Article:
as Neo-Malthusianism.
   Programs are aimed to limit population
    through birth control and family planning.
     Types of government policies
   Expansive population policies: Communist
    countries such as Russia and China, as well as
    the Nazis, encouraged large families in the
   Now some European countries are doing so
    again, with tax incentives and other measures,
    to counter their aging populations.
             Pro- natalist policies
   Policies which are intended to encourage the
    population to increase the birth rate; I.e.
    increase the population.
   These types of policies would be implemented
    in Stage 4 countries where the birth rate has
    been declining.
       E.g.: Russian Day of Conception
•An opposite approach is a eugenic
population policy, such as the way
the Nazis treated „mental defectives‟,
the Jews and others.

Some have accused Japan of this
type of policy due its discrimination
against non-Japanese, with tax
incentives and the allocation of its
   Lastly, there are restrictive policies,
    such as are now pursued in India
    and China, and which range from
    the tolerance of birth control on the
    low end of restriction to the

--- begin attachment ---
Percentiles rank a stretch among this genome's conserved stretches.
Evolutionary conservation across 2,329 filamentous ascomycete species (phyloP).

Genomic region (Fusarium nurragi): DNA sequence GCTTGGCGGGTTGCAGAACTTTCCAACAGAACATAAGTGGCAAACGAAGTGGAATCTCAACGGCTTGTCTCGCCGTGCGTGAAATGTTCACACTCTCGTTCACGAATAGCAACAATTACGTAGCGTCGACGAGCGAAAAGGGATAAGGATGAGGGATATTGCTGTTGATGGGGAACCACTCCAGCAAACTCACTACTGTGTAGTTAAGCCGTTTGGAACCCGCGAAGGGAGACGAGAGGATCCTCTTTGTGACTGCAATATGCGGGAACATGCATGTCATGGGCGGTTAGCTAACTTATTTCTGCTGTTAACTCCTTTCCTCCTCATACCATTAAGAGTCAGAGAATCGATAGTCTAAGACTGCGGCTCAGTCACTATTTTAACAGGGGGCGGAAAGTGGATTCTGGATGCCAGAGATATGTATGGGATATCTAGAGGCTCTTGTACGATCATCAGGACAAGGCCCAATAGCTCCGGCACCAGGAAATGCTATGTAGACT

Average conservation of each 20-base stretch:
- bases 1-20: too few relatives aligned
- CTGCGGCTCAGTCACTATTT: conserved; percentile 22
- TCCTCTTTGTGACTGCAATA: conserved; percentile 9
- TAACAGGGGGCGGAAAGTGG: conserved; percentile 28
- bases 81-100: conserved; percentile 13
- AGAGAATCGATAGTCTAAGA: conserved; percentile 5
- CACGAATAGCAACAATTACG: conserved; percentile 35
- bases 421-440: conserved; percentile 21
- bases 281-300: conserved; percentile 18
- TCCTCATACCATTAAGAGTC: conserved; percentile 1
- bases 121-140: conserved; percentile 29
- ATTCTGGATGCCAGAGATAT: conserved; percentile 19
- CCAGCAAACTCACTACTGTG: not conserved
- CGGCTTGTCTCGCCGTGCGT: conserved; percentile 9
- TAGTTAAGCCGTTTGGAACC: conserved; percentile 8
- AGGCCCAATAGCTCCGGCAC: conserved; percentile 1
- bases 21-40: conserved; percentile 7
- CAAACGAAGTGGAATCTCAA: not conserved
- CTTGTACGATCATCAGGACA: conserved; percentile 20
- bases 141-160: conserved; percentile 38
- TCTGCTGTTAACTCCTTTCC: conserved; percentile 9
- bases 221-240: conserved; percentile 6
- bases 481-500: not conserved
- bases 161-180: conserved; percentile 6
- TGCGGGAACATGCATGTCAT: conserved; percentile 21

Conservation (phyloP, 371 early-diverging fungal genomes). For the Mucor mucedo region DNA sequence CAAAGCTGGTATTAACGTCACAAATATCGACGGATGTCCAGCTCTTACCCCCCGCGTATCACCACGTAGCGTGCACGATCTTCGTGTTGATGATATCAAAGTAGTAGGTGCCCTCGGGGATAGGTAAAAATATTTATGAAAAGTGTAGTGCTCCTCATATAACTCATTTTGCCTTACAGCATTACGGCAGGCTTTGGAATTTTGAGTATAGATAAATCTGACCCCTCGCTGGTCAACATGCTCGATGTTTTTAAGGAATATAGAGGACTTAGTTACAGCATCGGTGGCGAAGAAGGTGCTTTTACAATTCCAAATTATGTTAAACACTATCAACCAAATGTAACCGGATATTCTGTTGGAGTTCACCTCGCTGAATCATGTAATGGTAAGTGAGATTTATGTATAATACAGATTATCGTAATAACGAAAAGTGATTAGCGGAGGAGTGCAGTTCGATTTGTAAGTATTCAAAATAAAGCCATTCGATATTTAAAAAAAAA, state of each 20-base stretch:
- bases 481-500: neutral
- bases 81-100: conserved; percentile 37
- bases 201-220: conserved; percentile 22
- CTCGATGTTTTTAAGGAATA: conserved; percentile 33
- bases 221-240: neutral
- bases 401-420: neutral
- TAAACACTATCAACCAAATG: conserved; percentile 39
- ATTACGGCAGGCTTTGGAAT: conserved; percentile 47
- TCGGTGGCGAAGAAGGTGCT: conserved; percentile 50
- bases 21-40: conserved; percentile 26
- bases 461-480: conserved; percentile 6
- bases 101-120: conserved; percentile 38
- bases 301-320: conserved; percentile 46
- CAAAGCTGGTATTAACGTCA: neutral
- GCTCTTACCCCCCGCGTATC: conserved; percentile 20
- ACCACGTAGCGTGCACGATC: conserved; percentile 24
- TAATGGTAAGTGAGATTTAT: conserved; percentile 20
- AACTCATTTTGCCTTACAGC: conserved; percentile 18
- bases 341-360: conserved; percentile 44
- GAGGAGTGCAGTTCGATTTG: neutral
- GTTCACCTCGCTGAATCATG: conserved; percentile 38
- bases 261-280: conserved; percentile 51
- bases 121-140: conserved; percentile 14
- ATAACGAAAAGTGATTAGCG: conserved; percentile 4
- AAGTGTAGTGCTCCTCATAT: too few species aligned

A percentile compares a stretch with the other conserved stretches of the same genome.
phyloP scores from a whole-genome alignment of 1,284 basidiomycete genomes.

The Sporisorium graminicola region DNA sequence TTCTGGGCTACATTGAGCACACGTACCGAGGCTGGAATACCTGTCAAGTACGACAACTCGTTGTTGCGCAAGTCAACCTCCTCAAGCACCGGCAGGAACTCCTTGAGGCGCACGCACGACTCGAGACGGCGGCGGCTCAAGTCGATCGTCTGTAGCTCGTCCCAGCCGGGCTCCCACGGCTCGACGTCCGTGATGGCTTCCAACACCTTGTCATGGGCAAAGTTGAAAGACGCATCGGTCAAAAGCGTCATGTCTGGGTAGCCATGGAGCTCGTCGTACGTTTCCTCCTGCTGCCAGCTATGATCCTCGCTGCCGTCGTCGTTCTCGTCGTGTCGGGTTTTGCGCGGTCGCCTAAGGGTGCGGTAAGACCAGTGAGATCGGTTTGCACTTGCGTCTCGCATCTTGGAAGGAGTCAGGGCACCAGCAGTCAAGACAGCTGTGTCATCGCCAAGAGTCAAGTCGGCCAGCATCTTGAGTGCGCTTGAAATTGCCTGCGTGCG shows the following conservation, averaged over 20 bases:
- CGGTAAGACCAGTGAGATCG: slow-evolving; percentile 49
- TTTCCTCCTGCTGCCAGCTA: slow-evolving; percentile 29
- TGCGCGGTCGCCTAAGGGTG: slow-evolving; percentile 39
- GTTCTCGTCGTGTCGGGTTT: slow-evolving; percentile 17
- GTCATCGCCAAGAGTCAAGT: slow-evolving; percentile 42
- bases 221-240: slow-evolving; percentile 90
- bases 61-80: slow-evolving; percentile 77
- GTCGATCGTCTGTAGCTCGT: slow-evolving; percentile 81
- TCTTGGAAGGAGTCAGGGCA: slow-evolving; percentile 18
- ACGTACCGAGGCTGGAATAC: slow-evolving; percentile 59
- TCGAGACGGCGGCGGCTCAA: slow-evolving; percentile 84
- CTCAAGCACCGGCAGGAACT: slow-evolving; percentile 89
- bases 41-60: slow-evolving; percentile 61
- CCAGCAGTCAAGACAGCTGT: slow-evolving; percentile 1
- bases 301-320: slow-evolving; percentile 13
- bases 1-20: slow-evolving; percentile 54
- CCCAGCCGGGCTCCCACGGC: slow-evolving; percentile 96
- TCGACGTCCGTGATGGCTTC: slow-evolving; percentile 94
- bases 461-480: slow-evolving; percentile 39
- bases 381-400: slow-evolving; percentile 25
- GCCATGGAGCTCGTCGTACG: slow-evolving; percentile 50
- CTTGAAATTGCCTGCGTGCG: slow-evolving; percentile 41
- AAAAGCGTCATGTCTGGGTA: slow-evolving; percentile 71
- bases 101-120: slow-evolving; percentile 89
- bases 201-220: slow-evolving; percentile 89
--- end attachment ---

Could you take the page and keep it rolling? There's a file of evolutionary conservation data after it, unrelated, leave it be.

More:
prohibition of large families or the
    one-child policy of China.
          The “Oops” Factor
   Sometimes population practices have
    unforeseen consequences.
   Sweden promoted increasing the CBR,
    only to have to deal with an increase of
    children in one small cohort, and then the
    subsequent decrease as their economy
   Now they are talking about having sexy TV
    programs on at night to………….
Some contradictions in population
   Or—what about the friction of distance? Is it
    always relevant?
   Despite the Roman Catholic Church’s opposition
    to birth control, the countries nearest the Vatican
    have the lowest CBR.
   Meanwhile—the Philippines, very far from
    Rome, are experiencing growth of 2.2%. Church
    and state have fought over the issue, and the
    church appears to be winning.
           An example in Islam:
           The opposite effect
   In Saudi Arabia where Mecca is located,
    there is 3% growth rate, one of the world’s
    fastest rates.
   Yet in Indonesia, the growth rate is only
    1.6%: Muslim leaders objected to birth
    control, but the government was able to
    negate their influence and institute a family
    planning program.
             Was Malthus right?
   Some feel that the Earth’s capacity is far
    greater than we think.
   Others argue that it is like a spaceship
    with finite capacities, citing problems like
    air pollution, malnutrition, starvation,
    deforestation, etc.
   Either the increase in the global population
    proves the failure of natural controls to
    limit births or to increase deaths, or………
       Or are we smarter than he
   People have been able to circumvent
    those natural controls:
      Slowing population growth

      Control global population numbers.